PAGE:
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The Steward and Cook of the Emily St. Pierre

The Illustrated London News, vol. 40, no. 1145, p. 531.

May 24, 1862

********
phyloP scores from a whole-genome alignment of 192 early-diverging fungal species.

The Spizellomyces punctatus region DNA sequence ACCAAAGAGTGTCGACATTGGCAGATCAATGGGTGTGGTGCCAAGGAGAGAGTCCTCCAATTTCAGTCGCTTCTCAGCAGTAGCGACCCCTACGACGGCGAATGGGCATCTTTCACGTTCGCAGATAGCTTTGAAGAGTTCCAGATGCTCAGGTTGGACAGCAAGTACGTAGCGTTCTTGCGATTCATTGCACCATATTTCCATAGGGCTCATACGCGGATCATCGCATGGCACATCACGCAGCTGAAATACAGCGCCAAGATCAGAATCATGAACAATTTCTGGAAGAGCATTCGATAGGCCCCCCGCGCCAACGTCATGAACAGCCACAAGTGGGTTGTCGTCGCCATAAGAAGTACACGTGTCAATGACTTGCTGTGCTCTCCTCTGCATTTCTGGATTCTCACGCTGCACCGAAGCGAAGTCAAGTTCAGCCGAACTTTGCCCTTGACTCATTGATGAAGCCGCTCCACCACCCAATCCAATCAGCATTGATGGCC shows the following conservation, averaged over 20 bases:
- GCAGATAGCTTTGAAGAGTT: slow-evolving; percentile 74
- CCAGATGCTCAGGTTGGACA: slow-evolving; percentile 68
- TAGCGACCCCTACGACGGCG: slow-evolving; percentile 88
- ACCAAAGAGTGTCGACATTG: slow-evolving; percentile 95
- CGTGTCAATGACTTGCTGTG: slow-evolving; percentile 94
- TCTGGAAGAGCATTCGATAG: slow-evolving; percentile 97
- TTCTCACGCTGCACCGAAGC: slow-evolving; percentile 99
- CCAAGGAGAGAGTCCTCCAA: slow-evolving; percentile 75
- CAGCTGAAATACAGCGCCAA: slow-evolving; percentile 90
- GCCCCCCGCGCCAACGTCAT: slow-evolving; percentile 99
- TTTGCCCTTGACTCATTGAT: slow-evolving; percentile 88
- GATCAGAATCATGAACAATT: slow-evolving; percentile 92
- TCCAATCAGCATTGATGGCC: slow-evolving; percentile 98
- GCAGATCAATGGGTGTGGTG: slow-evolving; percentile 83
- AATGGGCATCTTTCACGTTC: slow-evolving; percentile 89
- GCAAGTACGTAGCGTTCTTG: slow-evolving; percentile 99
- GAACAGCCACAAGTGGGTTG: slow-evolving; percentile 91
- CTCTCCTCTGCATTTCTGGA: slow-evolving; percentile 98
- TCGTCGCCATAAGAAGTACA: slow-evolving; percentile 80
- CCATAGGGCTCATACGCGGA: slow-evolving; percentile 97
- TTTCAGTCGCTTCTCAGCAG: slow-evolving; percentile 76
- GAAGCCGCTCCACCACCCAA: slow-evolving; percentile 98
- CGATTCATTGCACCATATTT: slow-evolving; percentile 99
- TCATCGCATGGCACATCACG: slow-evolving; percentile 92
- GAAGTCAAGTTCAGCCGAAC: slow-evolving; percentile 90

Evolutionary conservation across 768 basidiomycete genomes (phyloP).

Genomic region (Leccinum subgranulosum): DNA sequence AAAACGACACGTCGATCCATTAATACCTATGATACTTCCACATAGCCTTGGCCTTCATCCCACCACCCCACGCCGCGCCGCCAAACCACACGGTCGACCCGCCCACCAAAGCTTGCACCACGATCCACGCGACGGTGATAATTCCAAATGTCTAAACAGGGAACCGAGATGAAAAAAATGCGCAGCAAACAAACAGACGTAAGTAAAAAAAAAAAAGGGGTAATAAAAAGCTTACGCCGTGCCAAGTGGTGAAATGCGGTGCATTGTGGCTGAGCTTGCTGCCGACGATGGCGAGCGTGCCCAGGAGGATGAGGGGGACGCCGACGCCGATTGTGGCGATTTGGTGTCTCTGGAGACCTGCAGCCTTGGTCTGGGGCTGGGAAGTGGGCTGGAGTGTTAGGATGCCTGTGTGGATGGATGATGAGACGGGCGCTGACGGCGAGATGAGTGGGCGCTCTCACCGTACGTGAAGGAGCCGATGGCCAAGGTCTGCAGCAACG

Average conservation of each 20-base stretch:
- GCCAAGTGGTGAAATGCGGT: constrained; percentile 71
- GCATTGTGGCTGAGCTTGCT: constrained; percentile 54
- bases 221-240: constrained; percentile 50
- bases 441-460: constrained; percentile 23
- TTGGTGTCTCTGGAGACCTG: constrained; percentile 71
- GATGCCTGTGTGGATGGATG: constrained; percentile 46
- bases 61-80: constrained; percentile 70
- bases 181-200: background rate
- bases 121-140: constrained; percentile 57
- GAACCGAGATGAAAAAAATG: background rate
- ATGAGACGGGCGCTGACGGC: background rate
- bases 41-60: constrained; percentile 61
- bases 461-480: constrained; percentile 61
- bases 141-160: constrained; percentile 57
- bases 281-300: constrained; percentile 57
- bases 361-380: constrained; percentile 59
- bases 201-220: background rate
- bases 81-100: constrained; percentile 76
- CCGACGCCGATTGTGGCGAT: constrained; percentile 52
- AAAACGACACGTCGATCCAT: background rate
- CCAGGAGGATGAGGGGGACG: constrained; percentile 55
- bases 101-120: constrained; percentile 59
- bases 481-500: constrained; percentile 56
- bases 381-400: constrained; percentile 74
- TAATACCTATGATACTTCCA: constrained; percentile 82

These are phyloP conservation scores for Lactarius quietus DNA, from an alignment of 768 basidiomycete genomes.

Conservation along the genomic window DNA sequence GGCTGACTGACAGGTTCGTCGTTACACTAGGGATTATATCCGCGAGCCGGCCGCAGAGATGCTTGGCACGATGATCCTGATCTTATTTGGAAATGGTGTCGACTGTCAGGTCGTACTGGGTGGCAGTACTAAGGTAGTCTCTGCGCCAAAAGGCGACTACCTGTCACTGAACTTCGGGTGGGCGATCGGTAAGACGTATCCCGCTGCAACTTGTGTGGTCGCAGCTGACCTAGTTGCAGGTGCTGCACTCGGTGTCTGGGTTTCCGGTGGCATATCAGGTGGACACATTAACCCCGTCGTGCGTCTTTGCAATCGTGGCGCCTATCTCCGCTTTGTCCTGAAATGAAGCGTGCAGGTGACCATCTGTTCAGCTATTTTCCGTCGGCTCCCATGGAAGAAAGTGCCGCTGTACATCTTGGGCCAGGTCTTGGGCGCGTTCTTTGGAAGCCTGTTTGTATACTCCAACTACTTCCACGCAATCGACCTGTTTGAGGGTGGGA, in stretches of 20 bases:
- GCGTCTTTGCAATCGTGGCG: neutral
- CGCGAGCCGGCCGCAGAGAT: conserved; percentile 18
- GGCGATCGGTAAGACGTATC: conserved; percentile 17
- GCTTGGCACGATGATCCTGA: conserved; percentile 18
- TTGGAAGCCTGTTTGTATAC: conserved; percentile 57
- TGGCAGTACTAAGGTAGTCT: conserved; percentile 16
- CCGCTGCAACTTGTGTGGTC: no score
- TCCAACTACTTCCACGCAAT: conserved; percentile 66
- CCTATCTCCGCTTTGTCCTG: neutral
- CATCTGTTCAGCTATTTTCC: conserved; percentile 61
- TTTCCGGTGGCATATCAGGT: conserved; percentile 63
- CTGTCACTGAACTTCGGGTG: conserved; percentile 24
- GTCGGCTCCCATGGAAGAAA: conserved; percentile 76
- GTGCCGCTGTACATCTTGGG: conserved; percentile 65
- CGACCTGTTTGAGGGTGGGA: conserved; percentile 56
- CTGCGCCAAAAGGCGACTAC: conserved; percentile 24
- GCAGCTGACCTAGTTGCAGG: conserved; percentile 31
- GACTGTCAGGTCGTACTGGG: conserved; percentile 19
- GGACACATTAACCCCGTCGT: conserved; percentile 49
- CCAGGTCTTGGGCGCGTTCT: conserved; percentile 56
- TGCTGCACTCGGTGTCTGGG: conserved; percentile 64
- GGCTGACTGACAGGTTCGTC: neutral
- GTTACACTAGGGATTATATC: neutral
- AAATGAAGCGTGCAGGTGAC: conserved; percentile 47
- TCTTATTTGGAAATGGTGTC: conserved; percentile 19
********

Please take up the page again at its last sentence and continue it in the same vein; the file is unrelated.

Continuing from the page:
We had the pleasure of giving in our last Number a Portrait of Captain Wilson, commander of the Emily St.Pierre, and it is with like pleasure that we give in our present issue Portraits of the two brave men—the steward and cook of that vessel—who so promptly seconded his exertions in regaining possession of the Emily St. Pierre—recapturing her from a prize crew consisting of two officers and thirteen men of the United States' Navy. The circumstances of this daring act, happily crowned with success, and showing in a most remarkable manner how "fortune favours the brave," are too fresh in our readers' memory to need recapitulation. Matthew Montgomery, the steward, is a native of Dublin: he is of small stature, and about twenty-eight years old. The cook, named Louis Schelvin, who is in his twenty-seventh year, is a German, belonging to Frankfort-on-Maine. Purses of gold and silver medals, with suitable inscriptions, have recently been presented to the steward and cook.

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